Edited Appletons Encyclopedia, Copyright © 2001 VirtualologyTM

Start your search on Charles Shaler Smith.


 

 


 


Unauthorized Site: This site and its contents are not affiliated, connected, associated with or authorized by the individual, family, friends, or trademarked entities utilizing any part or the subject's entire name. Any official or affiliated sites that are related to this subject will be hyper linked below upon submission and Evisum, Inc. review.

Copyright© 2000 by Evisum Inc.TM. All rights reserved.
Evisum Inc.TM Privacy Policy

Search:

About Us

 

 

Image Use

Please join us in our mission to incorporate America's Four United Republics discovery-based curriculum into the classroom of every primary and secondary school in the United States of America by July 2, 2026, the nation’s 250th birthday. , the United States of America: We The People Click Here

 

Childhood & Family

Click Here

 

Historic Documents

Articles of Association

Articles of Confederation 1775

Articles of Confederation

Article the First

Coin Act

Declaration of Independence

Declaration of Independence

Emancipation Proclamation

Gettysburg Address

Monroe Doctrine

Northwest Ordinance

No Taxation Without Representation

Thanksgiving Proclamations

Mayflower Compact

Treaty of Paris 1763

Treaty of Paris 1783

Treaty of Versailles

United Nations Charter

United States In Congress Assembled

US Bill of Rights

United States Constitution

US Continental Congress

US Constitution of 1777

US Constitution of 1787

Virginia Declaration of Rights

 

Historic Events

Battle of New Orleans

Battle of Yorktown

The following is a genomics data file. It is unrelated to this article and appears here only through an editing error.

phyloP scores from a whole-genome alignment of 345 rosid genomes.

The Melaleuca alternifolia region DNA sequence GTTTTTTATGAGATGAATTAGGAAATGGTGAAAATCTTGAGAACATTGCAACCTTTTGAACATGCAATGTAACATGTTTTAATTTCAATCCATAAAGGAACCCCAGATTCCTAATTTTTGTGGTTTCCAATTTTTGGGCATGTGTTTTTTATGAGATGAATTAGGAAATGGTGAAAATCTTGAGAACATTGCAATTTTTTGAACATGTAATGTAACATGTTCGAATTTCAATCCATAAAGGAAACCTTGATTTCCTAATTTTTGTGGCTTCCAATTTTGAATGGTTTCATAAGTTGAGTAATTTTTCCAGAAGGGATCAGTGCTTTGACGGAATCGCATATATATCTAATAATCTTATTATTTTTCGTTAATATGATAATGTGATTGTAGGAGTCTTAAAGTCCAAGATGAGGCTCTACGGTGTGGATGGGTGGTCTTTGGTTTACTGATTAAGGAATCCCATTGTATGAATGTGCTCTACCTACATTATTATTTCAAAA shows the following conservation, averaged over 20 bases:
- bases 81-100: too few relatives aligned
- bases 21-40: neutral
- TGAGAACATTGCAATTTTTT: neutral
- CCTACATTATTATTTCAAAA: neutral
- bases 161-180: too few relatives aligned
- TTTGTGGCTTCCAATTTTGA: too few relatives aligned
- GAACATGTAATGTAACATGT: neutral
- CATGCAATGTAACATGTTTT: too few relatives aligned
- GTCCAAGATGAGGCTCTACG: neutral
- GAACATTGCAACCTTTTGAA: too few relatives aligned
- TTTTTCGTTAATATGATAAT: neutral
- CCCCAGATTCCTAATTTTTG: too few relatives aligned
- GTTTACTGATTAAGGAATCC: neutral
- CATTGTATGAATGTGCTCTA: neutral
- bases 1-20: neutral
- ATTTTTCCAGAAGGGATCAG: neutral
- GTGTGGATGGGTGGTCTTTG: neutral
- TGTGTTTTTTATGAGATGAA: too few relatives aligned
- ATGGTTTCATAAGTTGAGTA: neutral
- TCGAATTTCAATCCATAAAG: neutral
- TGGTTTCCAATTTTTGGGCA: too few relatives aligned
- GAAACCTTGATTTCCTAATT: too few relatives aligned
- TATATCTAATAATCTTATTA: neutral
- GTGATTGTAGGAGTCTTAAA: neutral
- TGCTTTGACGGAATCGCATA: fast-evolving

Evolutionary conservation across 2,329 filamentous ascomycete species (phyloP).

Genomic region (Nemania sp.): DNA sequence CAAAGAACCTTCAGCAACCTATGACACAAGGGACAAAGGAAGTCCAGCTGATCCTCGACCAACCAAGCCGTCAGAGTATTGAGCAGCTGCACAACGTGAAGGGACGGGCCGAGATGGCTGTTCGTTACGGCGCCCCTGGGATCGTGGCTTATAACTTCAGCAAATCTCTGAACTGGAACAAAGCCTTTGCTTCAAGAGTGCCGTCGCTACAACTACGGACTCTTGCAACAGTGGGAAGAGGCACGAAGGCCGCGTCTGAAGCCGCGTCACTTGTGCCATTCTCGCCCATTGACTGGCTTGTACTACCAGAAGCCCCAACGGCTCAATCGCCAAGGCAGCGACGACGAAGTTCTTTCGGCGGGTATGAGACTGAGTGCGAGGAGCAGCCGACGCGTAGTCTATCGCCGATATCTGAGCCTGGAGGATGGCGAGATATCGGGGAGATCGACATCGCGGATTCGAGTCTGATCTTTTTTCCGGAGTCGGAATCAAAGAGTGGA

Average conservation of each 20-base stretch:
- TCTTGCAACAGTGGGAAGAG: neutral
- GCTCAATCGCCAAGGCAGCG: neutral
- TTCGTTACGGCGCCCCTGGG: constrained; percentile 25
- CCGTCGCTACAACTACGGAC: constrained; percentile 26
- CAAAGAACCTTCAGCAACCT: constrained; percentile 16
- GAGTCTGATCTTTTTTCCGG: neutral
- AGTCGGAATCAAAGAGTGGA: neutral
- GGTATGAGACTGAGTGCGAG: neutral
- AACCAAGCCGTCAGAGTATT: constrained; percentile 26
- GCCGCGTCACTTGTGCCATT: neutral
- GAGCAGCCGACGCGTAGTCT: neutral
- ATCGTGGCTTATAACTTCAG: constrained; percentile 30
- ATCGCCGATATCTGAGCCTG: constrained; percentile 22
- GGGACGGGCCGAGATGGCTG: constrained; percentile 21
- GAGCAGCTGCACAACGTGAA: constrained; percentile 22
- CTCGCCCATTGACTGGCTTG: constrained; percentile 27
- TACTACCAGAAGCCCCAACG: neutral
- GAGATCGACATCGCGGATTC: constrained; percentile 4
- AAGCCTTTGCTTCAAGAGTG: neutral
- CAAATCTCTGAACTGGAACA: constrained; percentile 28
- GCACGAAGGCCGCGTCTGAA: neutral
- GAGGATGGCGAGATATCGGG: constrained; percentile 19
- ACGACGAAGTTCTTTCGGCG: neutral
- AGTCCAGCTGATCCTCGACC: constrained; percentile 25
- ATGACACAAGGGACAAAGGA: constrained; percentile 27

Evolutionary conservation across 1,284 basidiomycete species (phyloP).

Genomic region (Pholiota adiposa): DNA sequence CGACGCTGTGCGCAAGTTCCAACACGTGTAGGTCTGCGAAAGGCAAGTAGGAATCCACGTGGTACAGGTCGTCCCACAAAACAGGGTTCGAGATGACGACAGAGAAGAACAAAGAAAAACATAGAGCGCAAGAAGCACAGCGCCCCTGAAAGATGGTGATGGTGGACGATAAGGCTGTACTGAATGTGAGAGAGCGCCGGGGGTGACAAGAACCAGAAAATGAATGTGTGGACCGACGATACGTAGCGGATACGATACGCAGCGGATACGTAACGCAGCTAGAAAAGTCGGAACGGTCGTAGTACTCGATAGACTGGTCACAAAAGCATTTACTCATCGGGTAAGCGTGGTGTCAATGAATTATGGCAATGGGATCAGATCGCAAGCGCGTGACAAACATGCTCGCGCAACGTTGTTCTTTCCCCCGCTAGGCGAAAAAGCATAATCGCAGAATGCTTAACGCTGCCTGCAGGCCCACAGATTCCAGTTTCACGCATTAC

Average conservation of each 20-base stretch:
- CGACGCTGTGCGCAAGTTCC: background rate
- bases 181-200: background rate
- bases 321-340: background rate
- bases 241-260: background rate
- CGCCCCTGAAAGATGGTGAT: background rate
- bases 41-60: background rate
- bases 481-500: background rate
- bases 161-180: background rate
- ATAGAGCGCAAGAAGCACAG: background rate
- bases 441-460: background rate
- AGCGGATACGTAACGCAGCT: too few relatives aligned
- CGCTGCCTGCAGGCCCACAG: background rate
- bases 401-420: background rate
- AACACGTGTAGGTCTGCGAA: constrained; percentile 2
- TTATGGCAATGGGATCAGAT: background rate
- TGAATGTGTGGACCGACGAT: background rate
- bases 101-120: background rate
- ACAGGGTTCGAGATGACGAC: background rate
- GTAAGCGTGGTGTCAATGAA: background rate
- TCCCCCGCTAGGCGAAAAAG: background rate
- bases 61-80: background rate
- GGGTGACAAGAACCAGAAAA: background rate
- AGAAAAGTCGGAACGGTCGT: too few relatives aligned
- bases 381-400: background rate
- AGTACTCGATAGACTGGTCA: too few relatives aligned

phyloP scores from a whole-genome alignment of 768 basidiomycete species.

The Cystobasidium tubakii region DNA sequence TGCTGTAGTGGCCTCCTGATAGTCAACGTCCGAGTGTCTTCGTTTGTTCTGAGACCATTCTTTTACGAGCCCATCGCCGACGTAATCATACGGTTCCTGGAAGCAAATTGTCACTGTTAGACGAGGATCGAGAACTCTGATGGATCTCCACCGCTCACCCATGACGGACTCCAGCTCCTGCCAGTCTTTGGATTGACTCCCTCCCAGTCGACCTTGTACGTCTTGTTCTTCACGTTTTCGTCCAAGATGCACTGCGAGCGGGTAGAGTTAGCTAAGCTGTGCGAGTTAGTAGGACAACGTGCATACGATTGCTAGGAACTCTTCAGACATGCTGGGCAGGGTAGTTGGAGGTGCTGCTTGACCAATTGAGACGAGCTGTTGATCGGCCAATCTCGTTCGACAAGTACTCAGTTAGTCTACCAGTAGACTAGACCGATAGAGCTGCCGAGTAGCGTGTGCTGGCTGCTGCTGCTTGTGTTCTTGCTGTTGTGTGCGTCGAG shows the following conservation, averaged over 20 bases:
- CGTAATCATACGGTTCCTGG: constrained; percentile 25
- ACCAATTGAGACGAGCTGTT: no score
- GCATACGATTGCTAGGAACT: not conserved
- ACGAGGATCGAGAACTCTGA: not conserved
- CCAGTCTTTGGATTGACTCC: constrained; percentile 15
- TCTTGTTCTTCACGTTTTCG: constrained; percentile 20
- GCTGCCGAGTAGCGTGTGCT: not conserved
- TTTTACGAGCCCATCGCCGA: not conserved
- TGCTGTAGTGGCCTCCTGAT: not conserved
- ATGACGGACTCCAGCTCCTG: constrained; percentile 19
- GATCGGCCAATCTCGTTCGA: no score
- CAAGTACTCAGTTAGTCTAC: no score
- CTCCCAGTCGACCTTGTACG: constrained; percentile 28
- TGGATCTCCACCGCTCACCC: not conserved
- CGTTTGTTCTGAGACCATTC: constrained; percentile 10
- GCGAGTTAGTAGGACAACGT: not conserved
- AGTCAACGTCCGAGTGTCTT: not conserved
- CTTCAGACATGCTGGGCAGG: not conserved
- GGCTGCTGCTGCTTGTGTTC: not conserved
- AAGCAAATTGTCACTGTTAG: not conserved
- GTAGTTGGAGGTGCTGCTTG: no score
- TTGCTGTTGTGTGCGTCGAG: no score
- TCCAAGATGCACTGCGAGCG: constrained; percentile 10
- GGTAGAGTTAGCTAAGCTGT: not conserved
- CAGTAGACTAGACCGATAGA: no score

Cabinet Room

Civil Rights Movement

Federalist Papers

Fort Duquesne

Fort Necessity

Fort Pitt

French and Indian War

Jumonville Glen

Manhattan Project

Stamp Act Congress

Underground Railroad

US Hospitality

US Presidency

Vietnam War

War of 1812

West Virginia Statehood

Woman Suffrage

World War I

World War II

 

Is it Real?



Declaration of
Independence

Digital Authentication
Click Here

 

America’s Four Republics
The More or Less United States

 
Continental Congress
U.C. Presidents

Peyton Randolph

Henry Middleton

Peyton Randolph

John Hancock

  

Continental Congress
U.S. Presidents

John Hancock

Henry Laurens

John Jay

Samuel Huntington

  

Constitution of 1777
U.S. Presidents

Samuel Huntington

Samuel Johnston
Elected but declined the office

Thomas McKean

John Hanson

Elias Boudinot

Thomas Mifflin

Richard Henry Lee

John Hancock
[
Chairman David Ramsay]

Nathaniel Gorham

Arthur St. Clair

Cyrus Griffin

  

Constitution of 1787
U.S. Presidents

George Washington 

John Adams
Federalist Party


Thomas Jefferson
Republican* Party

James Madison 
Republican* Party

James Monroe
Republican* Party

John Quincy Adams
Republican* Party
Whig Party